Sunday, January 31, 2016

Obama's team of rivals v Trump's bowling alone

A team of rivals v bowling alone

 My greatest concern about Donald Trump becoming president is not just his campaign based on fear  and loathing  of  certain religious and ethnic immigrants,  hostile reporters, and anyone who crosses him. It is his arrogance and unwillingness to respect and consider other opinions in decision making.  It is bowling alone when his measure of success is the opinion he has of himself and his ideas and who surrounds himself with yes men, valuing loyalty over anything else.

It is an ultimate contrast with the “team of rivals” style of the Obama administration. Barack Obama purposefully included those who had disagreed with him such as Hillary Clinton, to provide different judgement calls in the debates over shaping foreign policy. At last reports, Trump even  had no team of foreign policy experts advising him.

Trump may be a strong leader, but the dangers of having too much strength by someone who is autocratic and egocentric in control of the White House is not good for democracy or our national security.  We should be wary of a leader with that style of leadership in a democracy, particularly one that disdains or is ignorant  the rules of law , vows revenge on those who ‘disrespects him”,  tramples individual and human rights  protected by the Constitution and who has no respect for the innocents he would destroy in pursuit of a foreign policy that would “bomb the ___ out of them”.

 Trump’s  demanding respect and then taking  revenge when disrespected  sounds more  like something out of “The Godfather”. He is already been disrespected by the very allies, Arab and the United Kingdom, for his anti Muslim stance.  That is a formula for having to bowl alone in executing foreign policy, using our own blood and treasure with little help from our friends.

Respecting and including different views leads to looking all options and collateral, unanticipated consequences, but that is wisdom in decision making.  Say what you will about the decisions coming from of his administration, but Obama did deal with blunders of the prior Bush administration that upset the balance of power and kept us out of another  Mid East war, the bottom line of most Americans.  His international poll numbers show greater respect than his predecessors.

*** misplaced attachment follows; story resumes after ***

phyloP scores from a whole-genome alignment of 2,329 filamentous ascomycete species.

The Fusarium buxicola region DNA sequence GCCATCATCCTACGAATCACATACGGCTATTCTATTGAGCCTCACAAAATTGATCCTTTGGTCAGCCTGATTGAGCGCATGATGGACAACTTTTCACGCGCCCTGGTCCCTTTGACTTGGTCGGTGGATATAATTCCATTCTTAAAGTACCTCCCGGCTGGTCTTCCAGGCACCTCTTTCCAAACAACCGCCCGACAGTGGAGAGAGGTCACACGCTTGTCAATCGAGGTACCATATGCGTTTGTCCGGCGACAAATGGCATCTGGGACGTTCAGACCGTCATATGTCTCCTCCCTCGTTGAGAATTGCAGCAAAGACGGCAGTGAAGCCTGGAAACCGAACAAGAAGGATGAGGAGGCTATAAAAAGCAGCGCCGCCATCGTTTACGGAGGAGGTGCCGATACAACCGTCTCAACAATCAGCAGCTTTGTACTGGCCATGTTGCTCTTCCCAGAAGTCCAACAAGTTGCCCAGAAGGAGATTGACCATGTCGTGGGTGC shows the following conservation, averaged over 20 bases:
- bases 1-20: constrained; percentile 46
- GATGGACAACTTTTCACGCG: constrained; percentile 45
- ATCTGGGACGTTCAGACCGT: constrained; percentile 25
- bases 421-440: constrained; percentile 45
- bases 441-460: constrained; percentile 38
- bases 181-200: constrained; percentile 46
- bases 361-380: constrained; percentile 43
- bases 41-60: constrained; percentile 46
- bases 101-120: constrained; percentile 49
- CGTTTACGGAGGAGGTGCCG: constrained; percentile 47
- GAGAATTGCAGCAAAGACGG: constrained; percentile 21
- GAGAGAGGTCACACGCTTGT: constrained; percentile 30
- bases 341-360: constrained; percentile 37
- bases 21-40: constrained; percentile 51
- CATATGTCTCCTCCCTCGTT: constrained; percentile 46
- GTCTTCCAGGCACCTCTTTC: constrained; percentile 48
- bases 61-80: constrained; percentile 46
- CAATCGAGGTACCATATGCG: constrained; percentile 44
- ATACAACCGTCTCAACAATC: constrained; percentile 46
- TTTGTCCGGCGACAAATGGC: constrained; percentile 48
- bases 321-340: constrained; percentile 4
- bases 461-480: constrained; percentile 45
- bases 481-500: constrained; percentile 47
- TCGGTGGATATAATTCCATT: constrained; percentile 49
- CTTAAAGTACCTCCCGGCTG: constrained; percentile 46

I am not one to call Donald Trump a fascist or a dictator, but he has the seeds within him when he makes proposals that ignore the Constitution such as putting American Muslims in monitoring devices, using religion as a test of who can and cannot enter the United States, and replacing general who do not agree with his preconceived notions or that “he knows ISIS better than they do”. Both former secretary of Defense and CIA director Robert Gates and  retired Army Chief General Raymond  Odierno  as well as  retired Rear Admiral John Hutson, who was  the Navy’s top lawyer, have not been shy in criticizing Trump’s attitudes as well.

 I have faith that our Constitutions’ checks and balances will kick in to constrain a leader like that but it will be a painful process. Worse, ignoring sound advice may lead to blunders that defeat him in the next election cycle. The stress and strain on the conflicts and power struggles will cause stress, chaos, distractions, that make the current Washington gridlock look like child’s play, accomplishing little, weakening our ability to form alliances in our fight against ISIS,   and disappointing many.

Sunday, January 24, 2016

Why experience in both domestic and foreign affairs counts

More than once domestic and foreign crises have influenced  the final outcome of presidential  primaries and general elections. An ideal candidate has to be prepared to deal both domestic and foreign events and can make their case that their approach would work better, or they have the skills and experience  to avoid blunders that could make the situation worse. 

A few months before the 2008 campaign, the financial sector and our economy collapsed, boosting the election of Barack Obama.  With terrorist attacks on San Bernardino and Paris,  national security and foreign affairs became the most important and gave rise to  Donald Trump’s politics of fear and loathing of Muslims and immigrants.  

Domestic policy credentials are based more on ideology and appeal to their bases than reality.  However, foreign affairs is reality politics and more  like a chess game  than a WWE wrestling match, since fallout, collateral damage, and history of  past mistakes have to be considered. That takes knowledge, experience and skill to play at that level.